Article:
Category 3 versus category 5

Q: I have been assigned to find out if we should be installing Category 5 unshielded twisted-pair cable in our buildings as we modernize. Currently, we have a wiring plan that specifies two Category 3 four-pair, UTP cables to each workstation. We have been asked to run at least one Category 5 and one Category 3 cable to each workstation. Is the current philosophy to install Category 5 now just in case there will be a requirement later? And isn`t the price of a Category 5 cable plant increased by

Q: I have been assigned to find out if we should be installing Category 5 unshielded twisted-pair cable in our buildings as we modernize. Currently, we have a wiring plan that specifies two Category 3 four-pair, UTP cables to each workstation. We have been asked to run at least one Category 5 and one Category 3 cable to each workstation. Is the current philosophy to install Category 5 now just in case there will be a requirement later? And isn`t the price of a Category 5 cable plant increased by all the jacks, connecting hardware and crossconnects, which must also be Category 5? And finally, aren`t equipment manufacturers building systems to take advantage of Category 3 cable rather than having a customer change the wire out to Category 5?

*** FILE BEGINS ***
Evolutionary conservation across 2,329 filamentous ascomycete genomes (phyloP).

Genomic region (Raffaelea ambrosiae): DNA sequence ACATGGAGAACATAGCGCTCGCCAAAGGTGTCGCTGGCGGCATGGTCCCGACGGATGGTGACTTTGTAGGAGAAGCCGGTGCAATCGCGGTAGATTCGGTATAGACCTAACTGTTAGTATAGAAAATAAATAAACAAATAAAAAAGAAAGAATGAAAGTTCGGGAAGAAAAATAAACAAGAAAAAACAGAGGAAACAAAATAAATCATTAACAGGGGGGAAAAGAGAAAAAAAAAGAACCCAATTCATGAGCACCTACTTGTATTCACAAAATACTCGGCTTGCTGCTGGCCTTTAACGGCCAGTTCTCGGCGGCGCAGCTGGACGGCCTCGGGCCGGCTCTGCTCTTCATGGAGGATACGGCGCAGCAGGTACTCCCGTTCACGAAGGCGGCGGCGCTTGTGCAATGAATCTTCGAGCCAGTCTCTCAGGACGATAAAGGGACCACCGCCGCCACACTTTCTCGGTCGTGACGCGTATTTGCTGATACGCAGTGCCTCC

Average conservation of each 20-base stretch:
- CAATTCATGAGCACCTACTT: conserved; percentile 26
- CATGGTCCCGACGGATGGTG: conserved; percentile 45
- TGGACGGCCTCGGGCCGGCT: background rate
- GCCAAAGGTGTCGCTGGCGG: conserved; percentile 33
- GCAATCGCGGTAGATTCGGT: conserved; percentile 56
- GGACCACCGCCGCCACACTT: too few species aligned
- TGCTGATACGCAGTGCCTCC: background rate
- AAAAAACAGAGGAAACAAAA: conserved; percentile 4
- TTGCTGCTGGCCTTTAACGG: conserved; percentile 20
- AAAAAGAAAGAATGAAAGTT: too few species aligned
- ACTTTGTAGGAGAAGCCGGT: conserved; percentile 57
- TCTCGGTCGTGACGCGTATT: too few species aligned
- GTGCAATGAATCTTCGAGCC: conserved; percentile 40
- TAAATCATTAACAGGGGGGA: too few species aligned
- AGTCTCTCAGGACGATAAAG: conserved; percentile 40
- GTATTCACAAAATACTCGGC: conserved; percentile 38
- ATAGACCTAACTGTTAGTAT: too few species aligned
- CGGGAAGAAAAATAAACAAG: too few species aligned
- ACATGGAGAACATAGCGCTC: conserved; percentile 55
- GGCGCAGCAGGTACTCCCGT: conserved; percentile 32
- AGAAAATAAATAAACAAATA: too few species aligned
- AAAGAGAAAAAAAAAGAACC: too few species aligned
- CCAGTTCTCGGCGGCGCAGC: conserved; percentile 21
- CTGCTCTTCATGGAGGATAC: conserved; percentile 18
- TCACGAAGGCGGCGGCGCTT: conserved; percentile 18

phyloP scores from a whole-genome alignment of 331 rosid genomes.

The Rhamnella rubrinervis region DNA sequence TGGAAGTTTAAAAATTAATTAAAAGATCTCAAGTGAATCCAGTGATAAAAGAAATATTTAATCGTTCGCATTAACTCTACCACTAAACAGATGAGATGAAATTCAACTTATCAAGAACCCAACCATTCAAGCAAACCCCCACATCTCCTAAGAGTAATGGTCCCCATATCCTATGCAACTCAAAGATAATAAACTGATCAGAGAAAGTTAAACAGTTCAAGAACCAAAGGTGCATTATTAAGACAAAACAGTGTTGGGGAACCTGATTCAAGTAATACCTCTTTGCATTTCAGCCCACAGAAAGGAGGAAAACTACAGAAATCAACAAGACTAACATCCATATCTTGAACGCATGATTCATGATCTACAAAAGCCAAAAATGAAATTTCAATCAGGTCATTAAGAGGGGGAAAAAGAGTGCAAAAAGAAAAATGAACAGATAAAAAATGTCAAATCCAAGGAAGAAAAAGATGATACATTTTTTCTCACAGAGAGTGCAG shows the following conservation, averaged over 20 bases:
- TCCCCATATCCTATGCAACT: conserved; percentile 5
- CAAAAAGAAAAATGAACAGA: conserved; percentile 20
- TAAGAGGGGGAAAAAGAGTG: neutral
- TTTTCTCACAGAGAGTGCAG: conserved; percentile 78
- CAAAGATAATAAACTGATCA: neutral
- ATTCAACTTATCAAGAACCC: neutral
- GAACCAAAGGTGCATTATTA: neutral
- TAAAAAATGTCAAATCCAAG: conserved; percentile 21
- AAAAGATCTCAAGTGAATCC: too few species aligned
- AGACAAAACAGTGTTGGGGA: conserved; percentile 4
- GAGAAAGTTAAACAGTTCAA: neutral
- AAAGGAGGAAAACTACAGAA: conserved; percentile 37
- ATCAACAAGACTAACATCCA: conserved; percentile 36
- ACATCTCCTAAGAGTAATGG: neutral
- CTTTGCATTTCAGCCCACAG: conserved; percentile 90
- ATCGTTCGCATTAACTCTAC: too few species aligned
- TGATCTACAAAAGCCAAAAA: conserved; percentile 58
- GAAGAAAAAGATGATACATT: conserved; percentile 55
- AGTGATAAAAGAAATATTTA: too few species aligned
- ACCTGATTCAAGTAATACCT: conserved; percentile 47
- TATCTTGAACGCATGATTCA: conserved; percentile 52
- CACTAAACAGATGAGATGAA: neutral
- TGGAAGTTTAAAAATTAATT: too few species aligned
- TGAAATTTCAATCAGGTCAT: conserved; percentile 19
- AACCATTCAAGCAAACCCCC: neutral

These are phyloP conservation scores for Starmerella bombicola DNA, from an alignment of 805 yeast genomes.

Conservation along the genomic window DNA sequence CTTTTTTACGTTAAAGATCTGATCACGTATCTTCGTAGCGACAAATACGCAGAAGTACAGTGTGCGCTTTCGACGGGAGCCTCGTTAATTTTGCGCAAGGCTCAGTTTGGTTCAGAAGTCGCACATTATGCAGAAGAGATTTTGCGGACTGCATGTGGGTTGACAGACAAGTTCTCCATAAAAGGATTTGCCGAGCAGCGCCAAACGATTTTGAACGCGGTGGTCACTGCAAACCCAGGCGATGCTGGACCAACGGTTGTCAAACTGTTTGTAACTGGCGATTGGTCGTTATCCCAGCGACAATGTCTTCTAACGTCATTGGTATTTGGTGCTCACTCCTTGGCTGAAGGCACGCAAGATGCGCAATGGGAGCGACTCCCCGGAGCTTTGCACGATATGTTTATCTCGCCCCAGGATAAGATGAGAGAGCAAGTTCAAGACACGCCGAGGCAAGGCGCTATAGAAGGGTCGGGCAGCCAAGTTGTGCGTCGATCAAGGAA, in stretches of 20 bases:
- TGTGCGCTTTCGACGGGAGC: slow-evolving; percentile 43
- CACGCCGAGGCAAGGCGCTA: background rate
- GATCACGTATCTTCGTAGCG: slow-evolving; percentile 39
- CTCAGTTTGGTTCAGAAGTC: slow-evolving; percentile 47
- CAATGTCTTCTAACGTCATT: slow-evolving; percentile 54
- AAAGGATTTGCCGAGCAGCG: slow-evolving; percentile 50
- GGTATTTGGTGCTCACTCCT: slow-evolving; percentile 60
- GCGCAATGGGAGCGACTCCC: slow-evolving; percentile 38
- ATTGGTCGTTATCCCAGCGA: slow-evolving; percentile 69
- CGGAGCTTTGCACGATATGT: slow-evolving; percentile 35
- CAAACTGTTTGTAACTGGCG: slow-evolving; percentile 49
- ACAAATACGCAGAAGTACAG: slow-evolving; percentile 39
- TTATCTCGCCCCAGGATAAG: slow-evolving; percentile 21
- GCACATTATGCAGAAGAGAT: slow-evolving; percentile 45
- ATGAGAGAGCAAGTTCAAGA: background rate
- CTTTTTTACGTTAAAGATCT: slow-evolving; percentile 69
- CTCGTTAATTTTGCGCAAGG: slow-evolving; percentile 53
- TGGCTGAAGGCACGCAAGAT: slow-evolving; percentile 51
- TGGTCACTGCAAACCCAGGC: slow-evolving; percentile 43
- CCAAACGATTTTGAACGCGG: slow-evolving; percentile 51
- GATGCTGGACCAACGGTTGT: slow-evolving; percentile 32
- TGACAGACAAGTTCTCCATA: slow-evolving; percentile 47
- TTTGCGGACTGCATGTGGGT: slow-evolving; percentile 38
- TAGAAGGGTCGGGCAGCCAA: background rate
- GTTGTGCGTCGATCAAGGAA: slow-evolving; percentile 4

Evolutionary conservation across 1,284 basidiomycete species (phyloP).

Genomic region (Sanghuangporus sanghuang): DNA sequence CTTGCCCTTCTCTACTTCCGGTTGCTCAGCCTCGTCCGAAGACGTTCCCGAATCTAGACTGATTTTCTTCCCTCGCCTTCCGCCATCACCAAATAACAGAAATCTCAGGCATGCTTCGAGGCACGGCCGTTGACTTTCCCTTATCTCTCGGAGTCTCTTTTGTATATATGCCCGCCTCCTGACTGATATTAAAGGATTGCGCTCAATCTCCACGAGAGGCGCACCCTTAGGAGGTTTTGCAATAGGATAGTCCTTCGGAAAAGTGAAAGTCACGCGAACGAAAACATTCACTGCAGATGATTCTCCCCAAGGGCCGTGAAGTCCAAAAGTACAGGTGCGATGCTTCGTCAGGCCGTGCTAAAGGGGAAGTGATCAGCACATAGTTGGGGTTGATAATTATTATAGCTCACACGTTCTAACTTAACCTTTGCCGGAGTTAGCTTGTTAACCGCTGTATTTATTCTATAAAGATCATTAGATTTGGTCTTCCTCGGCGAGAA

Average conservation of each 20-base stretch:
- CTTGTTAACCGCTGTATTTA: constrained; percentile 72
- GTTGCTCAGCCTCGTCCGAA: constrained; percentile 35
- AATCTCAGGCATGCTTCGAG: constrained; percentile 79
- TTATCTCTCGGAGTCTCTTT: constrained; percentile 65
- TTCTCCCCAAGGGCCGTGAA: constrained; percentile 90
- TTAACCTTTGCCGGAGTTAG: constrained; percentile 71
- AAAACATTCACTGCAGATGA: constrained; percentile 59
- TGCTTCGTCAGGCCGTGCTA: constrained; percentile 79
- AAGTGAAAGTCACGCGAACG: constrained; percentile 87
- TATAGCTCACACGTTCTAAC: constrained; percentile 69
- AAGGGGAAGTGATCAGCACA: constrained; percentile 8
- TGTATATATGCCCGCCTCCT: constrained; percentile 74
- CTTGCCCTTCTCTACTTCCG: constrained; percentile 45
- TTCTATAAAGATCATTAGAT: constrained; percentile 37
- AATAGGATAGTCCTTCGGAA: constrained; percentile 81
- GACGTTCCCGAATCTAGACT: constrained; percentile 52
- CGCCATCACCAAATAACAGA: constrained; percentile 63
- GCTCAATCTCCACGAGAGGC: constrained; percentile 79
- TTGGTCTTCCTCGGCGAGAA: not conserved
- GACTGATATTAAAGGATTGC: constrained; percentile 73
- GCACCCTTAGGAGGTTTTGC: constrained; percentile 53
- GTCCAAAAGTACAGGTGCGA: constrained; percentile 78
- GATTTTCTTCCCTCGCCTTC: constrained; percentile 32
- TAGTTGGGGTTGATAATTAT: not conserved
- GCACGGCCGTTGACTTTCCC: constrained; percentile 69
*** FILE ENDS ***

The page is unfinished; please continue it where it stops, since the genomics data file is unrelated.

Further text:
Wally Brockway

Internal Revenue Service

Washington, DC

A: The demand for bandwidth to the workstation is increasing on a logarithmic scale. Whether you are working with remodeled space or in new construction, placing Category 5 over Category 3 for data is sound advice. I recommend that you install the media with the greatest bandwidth that will support hardware within the client`s budget. Then, when the hardware is upgraded in two to five years, you will not be recabling. Big bucks are not spent on upscaling the cabling system components; instead, they are spent on the labor to assemble those components into a telecommunications infrastructure. Choose the wrong medium and you will have to do the job again.

I caution you that not all applications are being designed to run on a Category 3 cabling system. For those that are, you are going to have to pay for the additional electronics in the hardware that facilitates such transmission.

I do not know how it works in your world, but at the University of Texas at Austin, the clients decide what hardware to purchase, and we supply the media to support it. They don`t call and ask if the cable in their building will support XYZ technology; instead, they shop for the best and most affordable solution to their networking needs. Hardware that requires Category 5 performance is shipping today.

You are correct in assuming that to have a Category 5-compliant cabling system, all the components of the cabling system must be Category 5-compliant. The cost differential between Category 3 and Category 5 connecting hardware will vary according to product line. You will have to perform a cost comparison based on the hardware of your choice.

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